Recap of the Summer and Fall 2020 Uniform Bar Exams
Here we give a detailed recap of the summer and fall 2020 Uniform Bar exams — we tell you what surprised us, what didn’t, and what it means for future bar exams!
If you were unaware, the coronavirus pandemic upended the standard bar exam administration in the summer of 2020. Instead of one bar exam administered in July, states chose all kinds of different dates for bar exams. The National Conference of Bar Examiners provided material for three Uniform Bar Exams and then an abbreviated bar exam in October.
Here, we give a recap of the summer and fall 2020 Uniform Bar Exams.
General Thoughts on the Summer and Fall 2020 Uniform Bar Exams
- These three exams were standard exams, with the July bar exam being (in our humble opinion) slightly more difficult than the remaining two Uniform Bar Exams.
- It was interesting to see that on all three exams, the most difficult questions were Wills/Trusts questions. The Corporations questions were moderately difficult. And the “harder” subjects, like Secured Transactions, Real Property, Evidence, and Contracts — tested more straightforward issues.
- We were surprised that Torts was not tested at all. (We suspect it will be coming up.)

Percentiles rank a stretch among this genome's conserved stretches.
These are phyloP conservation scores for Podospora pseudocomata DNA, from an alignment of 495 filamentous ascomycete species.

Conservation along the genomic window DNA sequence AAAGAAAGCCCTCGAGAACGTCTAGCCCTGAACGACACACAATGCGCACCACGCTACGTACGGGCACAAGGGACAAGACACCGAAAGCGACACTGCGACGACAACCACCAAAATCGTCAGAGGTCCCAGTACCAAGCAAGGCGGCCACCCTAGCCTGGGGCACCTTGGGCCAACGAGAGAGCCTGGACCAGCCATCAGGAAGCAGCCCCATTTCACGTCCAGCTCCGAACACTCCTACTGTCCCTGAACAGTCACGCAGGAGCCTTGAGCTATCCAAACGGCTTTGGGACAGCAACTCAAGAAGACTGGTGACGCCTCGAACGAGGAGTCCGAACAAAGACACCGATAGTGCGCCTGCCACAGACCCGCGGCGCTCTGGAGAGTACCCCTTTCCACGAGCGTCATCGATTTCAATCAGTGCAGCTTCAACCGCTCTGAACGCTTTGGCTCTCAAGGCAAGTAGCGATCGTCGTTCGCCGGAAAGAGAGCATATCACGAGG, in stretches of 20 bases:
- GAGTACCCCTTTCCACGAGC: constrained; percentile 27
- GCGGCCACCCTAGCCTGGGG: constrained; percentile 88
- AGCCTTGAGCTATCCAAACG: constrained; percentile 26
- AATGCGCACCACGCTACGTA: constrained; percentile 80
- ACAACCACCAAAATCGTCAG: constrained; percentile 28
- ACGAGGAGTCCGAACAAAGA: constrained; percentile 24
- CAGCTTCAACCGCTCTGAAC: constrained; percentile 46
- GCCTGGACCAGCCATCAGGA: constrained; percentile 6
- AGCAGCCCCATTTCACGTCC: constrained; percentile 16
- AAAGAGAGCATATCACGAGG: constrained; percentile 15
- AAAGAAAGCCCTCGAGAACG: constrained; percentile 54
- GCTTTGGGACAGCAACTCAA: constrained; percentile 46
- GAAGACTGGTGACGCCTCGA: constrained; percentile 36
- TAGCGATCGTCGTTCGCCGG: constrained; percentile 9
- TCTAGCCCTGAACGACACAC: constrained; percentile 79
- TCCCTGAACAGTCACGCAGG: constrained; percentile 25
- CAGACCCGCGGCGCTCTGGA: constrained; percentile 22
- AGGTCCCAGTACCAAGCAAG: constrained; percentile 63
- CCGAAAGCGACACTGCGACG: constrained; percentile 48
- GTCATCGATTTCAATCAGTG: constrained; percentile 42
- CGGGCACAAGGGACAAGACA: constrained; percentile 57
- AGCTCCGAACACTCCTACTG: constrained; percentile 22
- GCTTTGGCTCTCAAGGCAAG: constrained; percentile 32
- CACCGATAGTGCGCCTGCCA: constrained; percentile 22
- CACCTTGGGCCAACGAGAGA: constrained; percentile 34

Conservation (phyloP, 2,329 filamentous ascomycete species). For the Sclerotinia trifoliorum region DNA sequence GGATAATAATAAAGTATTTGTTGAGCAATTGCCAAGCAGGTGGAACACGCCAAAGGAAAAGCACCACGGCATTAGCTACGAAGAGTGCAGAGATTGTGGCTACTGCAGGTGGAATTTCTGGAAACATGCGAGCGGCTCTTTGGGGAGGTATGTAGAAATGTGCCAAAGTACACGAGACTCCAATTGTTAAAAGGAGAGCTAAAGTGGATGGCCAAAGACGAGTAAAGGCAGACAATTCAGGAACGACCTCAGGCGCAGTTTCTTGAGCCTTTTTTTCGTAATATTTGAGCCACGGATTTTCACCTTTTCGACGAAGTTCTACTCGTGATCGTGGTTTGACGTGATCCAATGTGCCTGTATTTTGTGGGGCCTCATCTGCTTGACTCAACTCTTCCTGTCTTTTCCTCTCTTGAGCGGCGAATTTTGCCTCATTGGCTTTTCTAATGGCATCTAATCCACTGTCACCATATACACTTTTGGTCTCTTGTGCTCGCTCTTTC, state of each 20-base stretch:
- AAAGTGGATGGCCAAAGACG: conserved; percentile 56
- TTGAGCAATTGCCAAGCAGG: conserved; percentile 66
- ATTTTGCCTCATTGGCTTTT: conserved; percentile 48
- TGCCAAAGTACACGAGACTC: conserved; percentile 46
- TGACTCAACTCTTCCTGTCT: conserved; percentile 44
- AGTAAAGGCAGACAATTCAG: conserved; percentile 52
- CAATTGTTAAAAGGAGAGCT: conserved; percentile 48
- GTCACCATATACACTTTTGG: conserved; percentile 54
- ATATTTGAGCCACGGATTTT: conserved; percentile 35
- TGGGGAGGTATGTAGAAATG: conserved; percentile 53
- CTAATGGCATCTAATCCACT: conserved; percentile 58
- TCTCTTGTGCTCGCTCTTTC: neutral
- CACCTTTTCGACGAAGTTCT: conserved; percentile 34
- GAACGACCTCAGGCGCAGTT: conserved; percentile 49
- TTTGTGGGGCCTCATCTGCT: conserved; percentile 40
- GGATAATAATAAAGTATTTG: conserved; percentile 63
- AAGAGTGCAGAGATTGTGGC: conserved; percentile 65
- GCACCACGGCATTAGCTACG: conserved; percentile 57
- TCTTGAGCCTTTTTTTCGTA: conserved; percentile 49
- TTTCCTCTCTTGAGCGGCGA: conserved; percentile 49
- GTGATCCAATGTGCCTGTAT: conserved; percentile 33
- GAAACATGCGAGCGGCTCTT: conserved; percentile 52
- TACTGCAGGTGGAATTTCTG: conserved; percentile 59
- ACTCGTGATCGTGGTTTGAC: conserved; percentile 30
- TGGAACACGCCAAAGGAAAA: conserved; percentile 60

- We were surprised to see a Constitutional Law issue in each exam!
- Civil Procedure was only tested on one of the three fall exams (October 2020). This is a big change from it being a virtually guaranteed subject on every MEE.
- It was interesting that the October 5-6 exam tested the exact same essays that the September 30-October 1 bar exam did. We do not ever expect to see repeat questions again.
July Bar Exam
(Administered July 28-29, 2020)
1. Evidence (moderate difficulty)
- subsequent remedial measures
- authentication, best evidence rule, hearsay—statement against interest
- physician-patient privilege (as applied by state law)
2. Corporations and Constitutional Law (difficult and nuanced)
- shareholder right to inspect
- shareholder action/board approval
- Citizens United free speech issue
3. Wills/Trusts (difficult and nuanced)
- charitable trust not subject to RAP
- noncharitable trust can only last 21 years after creation under UTC (but under common law void)
- consanguinity method: uncle and niece take in equal shares; parentelic distribution: only niece
4. Family Law
- A state may grant a divorce if a person is domiciled (even if no PJ over other spouse)
- State may grant custody even if no PJ over other respondent parent